Burr has voiced his firm support of No Child Left Behind. Bowles states in his platform that he believes in "setting high standards and holding educators accountable," but he also goes much further than Burr, maintaining that the federal program needs a lot more funding.
Without the necessary amount of money, the program can't possibly go far enough to ensure that students are taught the skills they need to succeed, that teachers are qualified and that schools are meeting the government's standards. If No Child Left Behind is to continue, U.S. lawmakers must give it the full support it requires - and Bowles has pledged to do so.
Additionally, he opposes the Bush administration's Clear Skies Initiative, which allows for more harmful chemicals to enter the air supply. As senator, he would look out for the Clean Air and Clean Water acts. He has linked a healthy environment to a strong tourism industry for North Carolina.
Bowles undoubtedly would work to protect the air that North Carolinians breathe, the water they drink and the state's natural beauties.
His health care plan to expand options for women, children, seniors, people living in rural areas and low-income adults is feasible. He would pay for it in part through savings from the reimportation of drugs from Canada and other countries. With careful oversight, such a venture doesn't have to be nearly as risky as some politicians - including Burr - have made it sound.
When it comes to fiscal policy, Bowles is in the right again: He favors the pay-as-you-go rule. Beltway legislators must ensure that the money is there when they spend, and they shouldn't create a massive debt burden for future generations.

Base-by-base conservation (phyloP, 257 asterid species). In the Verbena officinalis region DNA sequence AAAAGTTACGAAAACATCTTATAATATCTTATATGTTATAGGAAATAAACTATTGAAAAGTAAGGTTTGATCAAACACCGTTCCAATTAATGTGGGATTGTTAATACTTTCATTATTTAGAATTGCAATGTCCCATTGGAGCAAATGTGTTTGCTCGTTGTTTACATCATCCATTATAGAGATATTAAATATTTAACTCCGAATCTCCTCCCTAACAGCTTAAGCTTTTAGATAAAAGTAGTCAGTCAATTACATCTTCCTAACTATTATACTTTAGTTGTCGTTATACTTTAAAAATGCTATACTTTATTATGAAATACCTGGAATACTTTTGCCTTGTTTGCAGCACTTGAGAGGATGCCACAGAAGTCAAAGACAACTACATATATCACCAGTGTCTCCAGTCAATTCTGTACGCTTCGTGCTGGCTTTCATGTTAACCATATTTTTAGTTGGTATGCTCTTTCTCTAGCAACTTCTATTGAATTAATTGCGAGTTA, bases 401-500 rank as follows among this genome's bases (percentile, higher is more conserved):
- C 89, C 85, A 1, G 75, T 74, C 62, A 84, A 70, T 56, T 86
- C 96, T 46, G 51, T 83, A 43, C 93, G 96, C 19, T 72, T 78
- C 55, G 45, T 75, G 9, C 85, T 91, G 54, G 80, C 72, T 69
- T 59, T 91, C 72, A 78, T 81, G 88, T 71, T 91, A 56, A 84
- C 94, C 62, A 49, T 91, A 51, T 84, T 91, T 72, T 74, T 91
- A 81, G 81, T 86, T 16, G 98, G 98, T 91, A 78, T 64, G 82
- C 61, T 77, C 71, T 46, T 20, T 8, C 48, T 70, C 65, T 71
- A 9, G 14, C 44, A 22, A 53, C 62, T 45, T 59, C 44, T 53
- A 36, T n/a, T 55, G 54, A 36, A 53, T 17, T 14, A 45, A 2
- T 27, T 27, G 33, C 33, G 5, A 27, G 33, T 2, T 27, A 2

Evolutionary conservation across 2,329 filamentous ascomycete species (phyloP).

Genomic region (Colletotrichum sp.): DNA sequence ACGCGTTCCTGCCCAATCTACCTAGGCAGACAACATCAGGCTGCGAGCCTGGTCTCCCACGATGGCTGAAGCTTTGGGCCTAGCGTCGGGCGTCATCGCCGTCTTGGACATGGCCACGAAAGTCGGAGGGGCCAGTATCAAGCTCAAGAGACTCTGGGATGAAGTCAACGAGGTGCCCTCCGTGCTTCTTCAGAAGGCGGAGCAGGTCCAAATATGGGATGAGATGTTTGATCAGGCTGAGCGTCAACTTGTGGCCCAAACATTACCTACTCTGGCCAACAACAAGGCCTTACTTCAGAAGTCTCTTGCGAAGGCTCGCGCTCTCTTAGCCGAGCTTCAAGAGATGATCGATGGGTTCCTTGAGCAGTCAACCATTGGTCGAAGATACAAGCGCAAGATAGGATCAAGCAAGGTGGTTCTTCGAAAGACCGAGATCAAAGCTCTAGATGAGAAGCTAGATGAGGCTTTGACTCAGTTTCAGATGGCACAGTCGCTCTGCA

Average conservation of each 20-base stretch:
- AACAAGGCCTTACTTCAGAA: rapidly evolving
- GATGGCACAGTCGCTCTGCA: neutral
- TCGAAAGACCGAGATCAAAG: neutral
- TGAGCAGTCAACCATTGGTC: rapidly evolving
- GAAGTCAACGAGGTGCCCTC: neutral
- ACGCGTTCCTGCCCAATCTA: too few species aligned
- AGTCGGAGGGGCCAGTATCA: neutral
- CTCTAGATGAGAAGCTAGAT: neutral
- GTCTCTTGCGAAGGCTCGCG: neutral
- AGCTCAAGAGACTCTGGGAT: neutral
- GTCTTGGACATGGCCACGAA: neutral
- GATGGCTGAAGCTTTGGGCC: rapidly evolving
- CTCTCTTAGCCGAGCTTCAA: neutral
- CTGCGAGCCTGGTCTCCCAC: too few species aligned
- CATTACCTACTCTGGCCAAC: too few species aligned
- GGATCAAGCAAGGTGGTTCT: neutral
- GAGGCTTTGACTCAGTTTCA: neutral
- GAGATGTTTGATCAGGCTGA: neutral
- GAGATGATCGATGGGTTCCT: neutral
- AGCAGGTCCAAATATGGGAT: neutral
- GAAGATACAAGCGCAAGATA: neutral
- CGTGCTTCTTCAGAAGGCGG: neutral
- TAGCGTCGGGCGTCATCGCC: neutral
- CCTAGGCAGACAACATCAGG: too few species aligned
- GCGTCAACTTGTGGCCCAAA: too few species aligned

Why not Richard Burr?
Burr has spent 10 years representing North Carolina's 5th District in the U.S. House - he arrived in Washington, D.C., as Republican members of Congress were setting about fulfilling their "Contract With America." He's a relatively young and energetic politician, and he has represented his constituency well in the nation's capital.
But it's obvious that Burr would be less of his own man - and legislator, for that matter - than Bowles. Burr said he is proud to have voted along the same lines as President Bush 96 percent of the time in 2003.
That's somewhat alarming - not because Burr's record is so closely tied to that of Bush, but because it is so closely tied to any other politician's.
North Carolina deserves a senator who won't let outside forces mold his voting record and will not look to conform to the line of his party or the president.
Burr's statement of pride suggests that he might vote at least occasionally for what would be politically safe and not necessarily for what would be best for North Carolinians.
Bowles ran a strong Senate campaign in 2002 against Elizabeth Dole. He lost that contest to a worthy foe who has proven to be a strong voice for the state - but North Carolinians still came to know a man who knows how to get things done in the business and political arenas and who has shown a strong capacity to stick to his guns.
It's clear that this state and the Beltway political scene alike would benefit from the service of Erskine Bowles. He would make for an exemplary U.S. senator, and he would be the best representative for North Carolina. Voters should do themselves a big favor by putting him in office.